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Could China's Raw Materials Strategy Leave US Automakers Behind?

Could China's Raw Materials Strategy Leave US Automakers Behind?
Chinese OEMs are teaming with miners to keep battery costs in check. Analysts suggest that US and European companies could face risks if raw material prices continue to rise.

Chinese electric car and battery manufacturers are aggressively teaming with raw material suppliers to keep future costs in check. Some experts at this week’s Battery Show suggested that those efforts could give them a leg up on automakers in the US and Europe.

“China is definitely ahead because they have the manufacturing capacity and because they have the raw materials controlled,” said Jose Lazuen, an electric vehicle and supply chain analyst for Roskill, a market research company. “This is something the European and North American OEMs haven’t done. They don’t have the capacity and they don’t have the raw materials controlled.”

Analyst Jose Lazuen of Roskill told Battery Show attendees that European and North American OEMs are falling behind Chinese competitors, who are securing contracts with raw material suppliers. (Image source: Design News)  

Lazuen cited a number of Chinese OEMs and suppliers, including BYD Auto Co. Ltd., CATL Ltd., OptimumNano Energy Co. Ltd., Ganfeng Lithium Co. Ltd., and Beijing Easpring Technology Co., Ltd. He noted that all have formed partnerships with miners around the world to better control the acquisition of lithium, cobalt, and nickel. Lazuen added that he saw “absolutely no North American or European OEMs present in the deals with miners.”

China’s business relationships are so aggressive, he said, that it’s almost “too late” for automakers in other regions of the world to catch up now. “The North American and European companies are not at the same level as the Chinese OEMs,” Lazuen stated. “They’ll face problems if raw material costs increase at some point.”

Chinese suppliers at the show said they view relationships with miners as a necessity, given the volatile and unpredictable nature of the market. “The only way you’re going to (get control) is to have a mindset to get ahead of the game by buying rights to those minerals to keep the prices down,” noted Robert Galyen, chief technology officer of CATL, a China-based company that is now the biggest battery manufacturer in the world.

The question of future metal costs is a growing concern, experts said this week, because lithium, cobalt, and nickel will continue to play key roles in future electric car batteries. One speaker at the show noted that the price of cobalt rose 130% last year, while lithium climbed by 50% and nickel was up 28%. If those increases continue, raw material costs could negate any economies of scale that might otherwise be gained through increases in production volume. As a result, it would be difficult for automakers to bring the pack costs of batteries below the $150/kWh level, experts said.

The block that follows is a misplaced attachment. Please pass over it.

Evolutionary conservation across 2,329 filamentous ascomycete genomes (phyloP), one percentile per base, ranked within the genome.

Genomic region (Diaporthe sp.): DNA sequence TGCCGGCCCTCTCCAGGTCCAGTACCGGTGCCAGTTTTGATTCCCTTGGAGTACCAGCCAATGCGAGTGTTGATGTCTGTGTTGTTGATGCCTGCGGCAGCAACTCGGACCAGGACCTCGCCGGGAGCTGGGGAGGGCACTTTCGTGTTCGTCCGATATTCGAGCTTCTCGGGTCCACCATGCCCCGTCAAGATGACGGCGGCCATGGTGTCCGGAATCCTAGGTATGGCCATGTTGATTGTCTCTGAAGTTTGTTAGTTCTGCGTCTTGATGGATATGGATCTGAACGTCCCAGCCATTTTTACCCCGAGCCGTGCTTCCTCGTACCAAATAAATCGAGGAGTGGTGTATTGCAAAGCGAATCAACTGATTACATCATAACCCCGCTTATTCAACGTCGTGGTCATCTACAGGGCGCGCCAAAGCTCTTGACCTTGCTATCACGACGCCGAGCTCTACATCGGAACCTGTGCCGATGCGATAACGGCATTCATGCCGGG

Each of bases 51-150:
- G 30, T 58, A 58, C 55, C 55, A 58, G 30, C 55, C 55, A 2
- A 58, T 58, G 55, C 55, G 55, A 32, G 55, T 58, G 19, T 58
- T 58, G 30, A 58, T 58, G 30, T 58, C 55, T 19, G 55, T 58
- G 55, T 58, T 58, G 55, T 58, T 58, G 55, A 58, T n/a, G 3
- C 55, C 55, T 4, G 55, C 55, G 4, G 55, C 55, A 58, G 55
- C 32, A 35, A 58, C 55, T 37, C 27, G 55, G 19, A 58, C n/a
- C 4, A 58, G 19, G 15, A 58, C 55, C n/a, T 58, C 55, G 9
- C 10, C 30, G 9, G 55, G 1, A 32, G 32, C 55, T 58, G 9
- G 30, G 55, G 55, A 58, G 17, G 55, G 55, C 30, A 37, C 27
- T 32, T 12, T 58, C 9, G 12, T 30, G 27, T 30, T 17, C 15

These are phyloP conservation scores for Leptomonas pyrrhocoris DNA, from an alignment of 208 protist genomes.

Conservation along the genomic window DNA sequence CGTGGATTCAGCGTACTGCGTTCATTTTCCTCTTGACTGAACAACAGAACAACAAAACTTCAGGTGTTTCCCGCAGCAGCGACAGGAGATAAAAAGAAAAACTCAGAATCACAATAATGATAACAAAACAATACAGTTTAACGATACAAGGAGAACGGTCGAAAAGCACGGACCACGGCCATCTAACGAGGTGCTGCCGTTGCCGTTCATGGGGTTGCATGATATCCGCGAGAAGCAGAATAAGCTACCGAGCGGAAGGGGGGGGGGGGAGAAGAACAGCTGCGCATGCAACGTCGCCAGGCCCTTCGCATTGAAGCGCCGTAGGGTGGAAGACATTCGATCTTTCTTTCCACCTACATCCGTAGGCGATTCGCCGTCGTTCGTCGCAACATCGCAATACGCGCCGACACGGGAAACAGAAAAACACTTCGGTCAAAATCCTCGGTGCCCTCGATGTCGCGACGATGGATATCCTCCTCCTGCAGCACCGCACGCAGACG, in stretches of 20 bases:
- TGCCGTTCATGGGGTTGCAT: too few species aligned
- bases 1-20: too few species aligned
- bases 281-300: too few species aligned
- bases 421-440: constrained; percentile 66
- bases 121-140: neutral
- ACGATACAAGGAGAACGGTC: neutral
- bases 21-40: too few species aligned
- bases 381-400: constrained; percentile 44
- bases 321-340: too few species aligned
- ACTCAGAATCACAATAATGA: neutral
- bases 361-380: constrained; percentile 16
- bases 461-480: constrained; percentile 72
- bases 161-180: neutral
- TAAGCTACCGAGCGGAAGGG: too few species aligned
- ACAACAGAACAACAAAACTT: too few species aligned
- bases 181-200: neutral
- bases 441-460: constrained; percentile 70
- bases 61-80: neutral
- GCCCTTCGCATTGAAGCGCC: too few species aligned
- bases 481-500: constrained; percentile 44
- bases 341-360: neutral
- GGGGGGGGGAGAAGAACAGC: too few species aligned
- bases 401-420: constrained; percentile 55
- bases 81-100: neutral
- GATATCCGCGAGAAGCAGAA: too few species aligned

Not a Major Concern?

To be sure, however, not all of the speakers at the show believed that the situation is so dire for European and US-based electric car makers. Raw material costs are cyclical, they said, and could just as easily fall as rise. “We’re not worried about short term trends and speculations,” noted Ted Miller, senior manager for energy storage research at Ford Motor Co. “We’re more concerned about the timing to bring mining and processing operations online.” He said that lithium is not seen as a potential problem because it is fairly abundant, but acknowledged that the limited reserves of cobalt could be a concern. Miller added, however, that the US Department of Energy is working with automakers and battery manufacturers on technologies that would enable the elimination of cobalt from battery cathodes.

Asad Farid, associate director of Berenberg Bank, agreed that there was no need for US and European automakers to panic at this point. “I do understand their concerns,” he said. “But when you look at the supply side for lithium and cobalt, I don’t think they should be worried. Prices are already correcting; Cobalt is down by 20% just in the last three months.”

Either way, China will continue to strike deals with miners, experts said. Electric cars and batteries have become a central issue of national business policy in China, and the country expects sales to soar—starting inside its own borders. As a result, leaders there want to eliminate any uncertainties regarding raw materials.

“They see this as a business opportunity,” Lazuen said. “China wants to become the world leader in transport electrification.”

Senior technical editor Chuck Murray has been writing about technology for 34 years. He joined Design News in 1987, and has covered electronics, automation, fluid power, and auto.

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